In this particular case, when the call to Athena service fails, we get the error “Athena.AmazonAthenaException” and more details in an extra field called “cause”. The retry mechanism can match only on the error field, so there was no way to match the error cause and we had to build a custom retry mechanism.


The Orchestrator

Offloading part of the workload to Athena helped reducing the pressure on AuroraDB, but unfortunately it was not enough for our needs. As mentioned before, the only mechanism was limiting the number of concurrent lambda executions trying to import data into AuroraDB, however, there are some heavy tables that when concurring with each other will fail to import.

For that reason we decided to create another Step function (“orchestrateAuroraImports”) to orchestrate the imports. This new Step function will receive 2 lists of tables to import and for each table will start an execution of the “importFromS3ToAurora” Step function.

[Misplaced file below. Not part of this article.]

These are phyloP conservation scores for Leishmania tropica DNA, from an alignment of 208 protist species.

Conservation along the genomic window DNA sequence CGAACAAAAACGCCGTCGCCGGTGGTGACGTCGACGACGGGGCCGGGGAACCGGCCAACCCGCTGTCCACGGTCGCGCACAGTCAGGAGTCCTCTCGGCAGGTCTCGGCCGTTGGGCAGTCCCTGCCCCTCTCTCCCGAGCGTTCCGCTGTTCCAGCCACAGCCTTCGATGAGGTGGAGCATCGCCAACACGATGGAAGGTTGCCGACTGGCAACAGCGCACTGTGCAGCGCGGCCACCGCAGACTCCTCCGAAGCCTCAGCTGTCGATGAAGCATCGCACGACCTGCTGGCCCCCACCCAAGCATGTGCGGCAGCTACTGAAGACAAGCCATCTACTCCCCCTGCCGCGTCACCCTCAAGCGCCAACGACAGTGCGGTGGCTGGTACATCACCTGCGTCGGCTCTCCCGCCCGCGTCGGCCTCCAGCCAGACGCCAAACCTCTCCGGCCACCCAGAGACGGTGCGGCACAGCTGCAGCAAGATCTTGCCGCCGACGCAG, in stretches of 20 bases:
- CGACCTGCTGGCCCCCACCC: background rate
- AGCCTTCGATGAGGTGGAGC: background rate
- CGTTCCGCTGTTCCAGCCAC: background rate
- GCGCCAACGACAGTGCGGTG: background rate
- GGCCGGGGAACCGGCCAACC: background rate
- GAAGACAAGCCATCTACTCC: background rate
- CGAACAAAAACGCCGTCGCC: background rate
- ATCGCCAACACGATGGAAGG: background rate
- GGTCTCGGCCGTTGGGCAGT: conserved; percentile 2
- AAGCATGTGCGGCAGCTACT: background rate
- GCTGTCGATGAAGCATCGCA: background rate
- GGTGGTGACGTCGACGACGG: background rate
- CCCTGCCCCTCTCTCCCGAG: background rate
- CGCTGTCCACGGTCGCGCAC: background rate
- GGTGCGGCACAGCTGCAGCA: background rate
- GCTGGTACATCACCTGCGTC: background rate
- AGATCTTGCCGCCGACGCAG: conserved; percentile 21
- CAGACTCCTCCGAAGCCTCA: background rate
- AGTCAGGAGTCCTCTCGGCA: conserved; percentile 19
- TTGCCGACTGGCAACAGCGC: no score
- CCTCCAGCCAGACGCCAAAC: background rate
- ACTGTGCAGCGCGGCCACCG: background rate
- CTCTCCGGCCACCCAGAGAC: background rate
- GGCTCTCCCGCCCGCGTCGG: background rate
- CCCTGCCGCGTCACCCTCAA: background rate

In the picture we see a Parallel” state with 2 branches. Each branch has a Map” state that iterates over a list of tables to import. The only real difference between them is that for the heavy tables we set the Map’s “MaxConcurrency” to 1.

Final notes

Step functions are very useful to orchestrate serverless workflows. Integration with other AWS services is constantly being added, making it very powerful.

If you’re starting to play with Step Functions we recommend you to use Workflow Studio, as it’s pretty intuitive and besides allowing to build the workflow in a visual manner has the benefit of showing you all the options available for a given state.

Another useful tool to use while developing is the Data flow simulator, when clarification about data transformation is needed.

Are you passionate about AWS Lambda, Node.js and Serverless?